Ahead of JobsOhio Visit, Tressel Notes YSU’s Role
YOUNGSTOWN, Ohio – Youngstown State University and other educational institutions can play an important role in supporting the “extraordinary” potential that projects such as Lordstown Motors Corp. and the General Motors Co.-LG Chem battery plant represent for the Mahoning Valley, YSU President Jim Tressel said.
To that end, YSU is preparing to host JobsOhio, the private nonprofit entity that manages the state’s economic development efforts, for its quarterly board of directors meeting Thursday.
JobsOhio recently decided to host public board meetings across the state ato draw attention to regional and local issues, said Matt Englehart, JobsOhio spokesman.
“Northeast Ohio, and Youngstown specifically, was chosen several months ago as part of this strategy, so our entire board could get to the Mahoning Valley, better understand the challenges and opportunities there and be more informed in their position of oversight for JobsOhio,” Englehart explained.
Among the opportunities the YSU president identified are Lordstown Motors, the GM battery plant, TJX Companies’ distribution center in Lordstown and petrochemical growth in the Ohio-Pennsylvania region.
Tressel also pointed to work taking place at the Youngstown Business Incubator, Brite Energy Innovators, and America Makes. He praised YSU for pivoting toward additive manufacturing when America Makes was established iin 2012.
When businesses are considering moving here or expanding, the first question typically asked is whether the community’s education partners – ranging from YSU and Eastern Gateway Community College to the technical centers and primary schools – can fill workforce needs, Tressel said.
“My biggest focus is we’ve got to do a great job as a collective body of educators to make sure we’re preparing a workforce that will make those great opportunities,” he said. “I always say we’re not going to be short on opportunities in the future. Let’s make sure we can do our part of the deal.”
The fields where Tressel sees the greatest job demand are information technology, advanced manufacturing, health care and hospitality.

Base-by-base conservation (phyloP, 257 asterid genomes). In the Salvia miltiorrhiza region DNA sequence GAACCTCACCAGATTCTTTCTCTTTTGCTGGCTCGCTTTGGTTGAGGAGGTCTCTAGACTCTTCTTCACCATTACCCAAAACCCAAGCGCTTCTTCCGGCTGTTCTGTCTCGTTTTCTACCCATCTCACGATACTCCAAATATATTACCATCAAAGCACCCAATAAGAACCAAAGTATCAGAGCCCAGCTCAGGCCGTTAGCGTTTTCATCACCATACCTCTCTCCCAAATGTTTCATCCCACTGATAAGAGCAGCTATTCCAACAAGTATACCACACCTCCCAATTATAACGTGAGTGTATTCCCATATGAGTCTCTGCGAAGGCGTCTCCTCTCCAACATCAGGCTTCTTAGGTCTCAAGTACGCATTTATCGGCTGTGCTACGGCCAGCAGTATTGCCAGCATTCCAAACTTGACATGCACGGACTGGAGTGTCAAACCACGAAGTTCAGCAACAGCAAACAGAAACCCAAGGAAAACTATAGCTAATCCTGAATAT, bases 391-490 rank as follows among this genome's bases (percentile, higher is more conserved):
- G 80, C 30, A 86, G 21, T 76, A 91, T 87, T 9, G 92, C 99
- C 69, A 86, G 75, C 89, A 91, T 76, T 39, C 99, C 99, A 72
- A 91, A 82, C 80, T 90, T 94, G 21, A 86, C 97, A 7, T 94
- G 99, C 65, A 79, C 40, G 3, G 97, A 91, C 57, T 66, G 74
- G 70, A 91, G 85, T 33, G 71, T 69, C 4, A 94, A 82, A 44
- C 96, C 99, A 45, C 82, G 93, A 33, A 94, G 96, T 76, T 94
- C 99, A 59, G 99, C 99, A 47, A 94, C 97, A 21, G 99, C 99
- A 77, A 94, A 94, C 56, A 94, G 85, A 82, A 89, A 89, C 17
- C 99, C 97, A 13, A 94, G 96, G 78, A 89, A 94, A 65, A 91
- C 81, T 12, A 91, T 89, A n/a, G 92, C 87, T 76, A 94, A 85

“We could turn out a thousand more engineers and they would be gainfully employed,” he said.
Tressel sees YSU’s role as a business resource in two parts. First, it can prepare employees in business fields such as accounting, human resources and marketing, as well as in engineering and sciences. Second, it could contribute to the research side of such companies. Students could solve problems as capstone projects, do prototype work with its advanced manufacturing capabilities and take on long-range research projects with Brite, for example.
YSU is just now meeting with Lordstown Motors to discuss what the electrified-vehicle startup could need from YSU. It is “probably a bit early in the discussions in terms of what the GM-LG Chem battery plant is going to need,” he said.
LG Chem has a battery plant in Holland, Mich., where it manufactures batteries for GM. Tressel anticipates visiting to “see what type of training we need to create here.” He also expects to visit a training center in Chattanooga, Tenn., which was designed by Richard Schmidt, operations manager for Lordstown Motors.
“We would love to become the electric vehicle center of the world,” he said. “That’s a lofty, audacious goal, but it will take everyone involved to take a run at that.”
These opportunities present themselves at a time when higher education institutions face the prospect of declining enrollment. Over the past eight years, one study showed college enrollment nationwide has fallen about 11%.
YSU’s fall enrollment was 12,155 students, compared with 12,696 in 2018. Tressel acknowledged he doesn’t expect enrollment to grow much. He also isn’t sure that such growth is absolutely necessary.
“With technology being the way that it is, I think you’ll see universities certainly not growing in size but certainly rightsizing,” he said.
YSU is participating in a strategic planning exercise, he continued.
The hope is that the new industries coming in can, perhaps over the next decade or so, make up for some of the major employment losses in recent years, including the shutdown of GM’s Lordstown Complex and Northside Regional Medical Center.
JobsOhio’s presence this week represents a chance to celebrate the progress that’s been made and show YSU is available to work with the agency, Tressel said.
Thursday’s agenda is still being put together, but the recent announcements of Lordstown Motors and the GM-LG Chem battery plant will be part of the discussion, JobsOhio’s Englehart confirmed.
He expressed appreciation to YSU and Tressel “for allowing us a platform to discuss economic developments in the region so we can listen and better understand the best way to work in partnership with the northeast Ohio region and Mahoning Valley community to bring jobs, investment and growth.”
Tressel likewise said he appreciates the opportunity presented by the JobsOhio board visit, letting the public know the organization is working on their behalf and allowing them to offer comments, concerns and input.
“It’s a healthy thing to do,” he said.
Pictured: YSU President Jim Tressel will meet with officials from JobsOhio during the agency’s trip to campus Thursday.
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